Brief Estate and Gift Tax 2012 Update

This is a brief estate and gift tax update for 2012 .



For an estate of any decedent dying during calendar year 2012, the basic exclusion from estate tax amount is $5,120,000, up from $5,000,000 for calendar year 2011 and the estate tax rate will be 35%.   The lifetime gift tax exemption and generation-skipping transfer tax exemption in 2012 will be also be $5,120,000 million each and the tax rate for both of these taxes will also be 35%.

Also, if the executor chooses to use the special use valuation method for qualified real property, the aggregate decrease in the value of the property resulting from the choice cannot exceed $1,040,000, up from $1,020,000 for 2011.

The annual exclusion from gift tax in 2012 remains at $13,000.

Beware people advising making gifts up to the gift tax exemption amount of $5,120,000.  We’re finding that taxpayers are getting incomplete advice in this area.  It is true you can make a gift up to your lifetime exclusion amount without facing immediate gift tax consequences.  However, your lifetime gifts are added back into the value of your estate for estate tax purposes at the time of your death.

Here is one scenario that demonstrates the risk. Let’s assume that congress doesn’t change the rules in 2013 and the exemption amount stays at $5 million (and we’ll ignore the indexing up to $5,120,00 to keep the math clear).  This year, an unmarried individual decides to gift the value of their entire lifetime exclusion plus their $13,000 annual exclusion to an irrevocable trust for a total gift amount of $5,013,000.  The individual retains $1,000,000 in their estate and dies in 2016.  The value of the lifetime gift is included in the calculation of the value of the estate and the individual has an estate valued at $6,013,000 for estate tax purposes.  The individual avoided paying tax on the gift during life but may face an estate tax consequence after death.  Additionally, if the exemption amount drops from $5 million to 1$ million in 2013, the estate tax impact may be significant.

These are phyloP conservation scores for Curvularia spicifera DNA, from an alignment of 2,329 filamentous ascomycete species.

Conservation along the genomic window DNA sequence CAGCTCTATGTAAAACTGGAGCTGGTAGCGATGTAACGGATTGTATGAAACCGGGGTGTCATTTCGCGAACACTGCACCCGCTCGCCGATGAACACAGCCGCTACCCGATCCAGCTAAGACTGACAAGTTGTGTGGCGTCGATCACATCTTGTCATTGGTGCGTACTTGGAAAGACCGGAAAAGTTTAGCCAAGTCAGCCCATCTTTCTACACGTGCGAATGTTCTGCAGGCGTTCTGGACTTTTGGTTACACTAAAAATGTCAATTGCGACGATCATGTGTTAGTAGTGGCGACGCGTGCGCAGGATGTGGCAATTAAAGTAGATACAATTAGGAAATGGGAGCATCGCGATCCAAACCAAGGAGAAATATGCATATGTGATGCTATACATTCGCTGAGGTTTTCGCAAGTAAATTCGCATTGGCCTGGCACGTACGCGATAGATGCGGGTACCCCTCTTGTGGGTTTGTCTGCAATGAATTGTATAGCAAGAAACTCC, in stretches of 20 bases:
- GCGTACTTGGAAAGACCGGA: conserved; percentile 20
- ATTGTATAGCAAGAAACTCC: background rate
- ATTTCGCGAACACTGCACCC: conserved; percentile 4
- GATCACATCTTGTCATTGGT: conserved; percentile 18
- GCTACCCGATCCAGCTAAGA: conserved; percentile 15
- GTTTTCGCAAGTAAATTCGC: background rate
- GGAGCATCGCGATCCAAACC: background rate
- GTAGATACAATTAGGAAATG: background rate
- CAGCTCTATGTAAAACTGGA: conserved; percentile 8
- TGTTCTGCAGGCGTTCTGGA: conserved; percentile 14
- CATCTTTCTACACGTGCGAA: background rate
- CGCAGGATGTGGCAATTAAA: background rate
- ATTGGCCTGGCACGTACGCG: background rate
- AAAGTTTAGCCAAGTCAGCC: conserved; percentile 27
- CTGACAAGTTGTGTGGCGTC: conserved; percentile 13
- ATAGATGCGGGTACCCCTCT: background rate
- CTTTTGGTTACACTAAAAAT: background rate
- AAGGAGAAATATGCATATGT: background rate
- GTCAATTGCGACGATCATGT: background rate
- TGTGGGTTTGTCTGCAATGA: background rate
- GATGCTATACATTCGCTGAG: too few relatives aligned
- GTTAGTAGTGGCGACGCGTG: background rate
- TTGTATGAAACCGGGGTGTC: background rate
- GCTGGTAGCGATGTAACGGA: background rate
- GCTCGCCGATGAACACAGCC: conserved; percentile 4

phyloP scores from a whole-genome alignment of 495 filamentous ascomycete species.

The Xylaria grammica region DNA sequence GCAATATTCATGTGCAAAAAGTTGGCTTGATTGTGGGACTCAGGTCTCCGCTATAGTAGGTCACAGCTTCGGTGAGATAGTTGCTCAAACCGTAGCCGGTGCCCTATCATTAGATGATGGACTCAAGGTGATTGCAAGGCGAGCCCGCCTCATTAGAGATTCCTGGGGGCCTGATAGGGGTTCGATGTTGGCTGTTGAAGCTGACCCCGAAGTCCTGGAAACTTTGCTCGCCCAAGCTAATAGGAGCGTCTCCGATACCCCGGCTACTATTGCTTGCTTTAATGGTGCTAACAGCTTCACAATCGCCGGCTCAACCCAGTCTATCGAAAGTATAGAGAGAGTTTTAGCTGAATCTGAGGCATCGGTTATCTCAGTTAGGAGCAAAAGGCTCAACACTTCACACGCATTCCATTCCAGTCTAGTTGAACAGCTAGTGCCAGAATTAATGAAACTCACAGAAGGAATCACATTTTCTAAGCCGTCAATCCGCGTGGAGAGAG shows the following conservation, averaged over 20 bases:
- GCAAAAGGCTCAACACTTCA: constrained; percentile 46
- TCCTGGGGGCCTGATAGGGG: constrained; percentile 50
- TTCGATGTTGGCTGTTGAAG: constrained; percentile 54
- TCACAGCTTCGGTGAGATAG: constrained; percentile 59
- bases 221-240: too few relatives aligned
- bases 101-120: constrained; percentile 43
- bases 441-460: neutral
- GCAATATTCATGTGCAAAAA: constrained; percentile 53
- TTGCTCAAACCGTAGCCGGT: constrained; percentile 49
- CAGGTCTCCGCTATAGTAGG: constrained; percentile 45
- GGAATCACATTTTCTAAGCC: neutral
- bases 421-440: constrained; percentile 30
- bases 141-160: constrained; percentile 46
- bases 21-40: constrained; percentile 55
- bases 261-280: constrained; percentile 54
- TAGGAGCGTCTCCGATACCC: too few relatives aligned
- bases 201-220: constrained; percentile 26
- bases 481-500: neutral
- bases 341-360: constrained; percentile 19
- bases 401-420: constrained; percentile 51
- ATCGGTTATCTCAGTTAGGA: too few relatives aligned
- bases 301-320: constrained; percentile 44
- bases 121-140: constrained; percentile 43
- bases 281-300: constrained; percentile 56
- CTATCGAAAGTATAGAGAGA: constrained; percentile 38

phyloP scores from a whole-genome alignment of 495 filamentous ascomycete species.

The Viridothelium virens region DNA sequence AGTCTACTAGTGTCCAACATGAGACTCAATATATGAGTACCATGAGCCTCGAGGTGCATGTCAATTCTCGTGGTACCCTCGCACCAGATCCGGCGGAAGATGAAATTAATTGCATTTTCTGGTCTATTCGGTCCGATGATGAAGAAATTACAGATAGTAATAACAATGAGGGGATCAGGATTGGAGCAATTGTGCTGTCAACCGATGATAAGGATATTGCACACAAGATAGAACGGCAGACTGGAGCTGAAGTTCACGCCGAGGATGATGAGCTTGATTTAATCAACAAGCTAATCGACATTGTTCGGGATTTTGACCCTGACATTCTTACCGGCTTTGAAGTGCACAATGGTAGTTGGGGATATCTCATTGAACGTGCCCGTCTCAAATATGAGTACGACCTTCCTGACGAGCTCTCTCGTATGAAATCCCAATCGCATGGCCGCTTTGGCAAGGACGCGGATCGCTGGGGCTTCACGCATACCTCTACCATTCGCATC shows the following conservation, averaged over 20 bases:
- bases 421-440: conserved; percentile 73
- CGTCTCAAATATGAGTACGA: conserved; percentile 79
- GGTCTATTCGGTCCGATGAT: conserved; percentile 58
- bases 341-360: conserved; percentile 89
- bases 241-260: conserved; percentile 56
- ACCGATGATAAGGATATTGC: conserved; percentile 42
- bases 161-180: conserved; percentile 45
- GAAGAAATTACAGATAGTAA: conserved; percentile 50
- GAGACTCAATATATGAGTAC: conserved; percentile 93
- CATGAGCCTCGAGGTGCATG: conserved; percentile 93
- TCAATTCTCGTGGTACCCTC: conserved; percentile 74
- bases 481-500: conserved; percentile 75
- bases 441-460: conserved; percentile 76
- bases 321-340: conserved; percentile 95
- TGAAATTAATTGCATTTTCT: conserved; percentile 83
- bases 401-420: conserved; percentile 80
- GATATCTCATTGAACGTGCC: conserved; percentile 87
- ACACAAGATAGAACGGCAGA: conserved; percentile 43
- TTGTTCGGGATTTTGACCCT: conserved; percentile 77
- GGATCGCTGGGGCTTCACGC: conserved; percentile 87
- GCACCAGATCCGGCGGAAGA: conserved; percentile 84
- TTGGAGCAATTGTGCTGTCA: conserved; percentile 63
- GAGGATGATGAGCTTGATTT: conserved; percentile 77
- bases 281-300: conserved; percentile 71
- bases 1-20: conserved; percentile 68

Whether or not it makes sense in your situation to make the gift will depend greatly on the facts at hand and your level of risk aversion. Just be wary of people giving incomplete advice. If you would like to discuss your options, we are available to talk with you at 415-781-4000.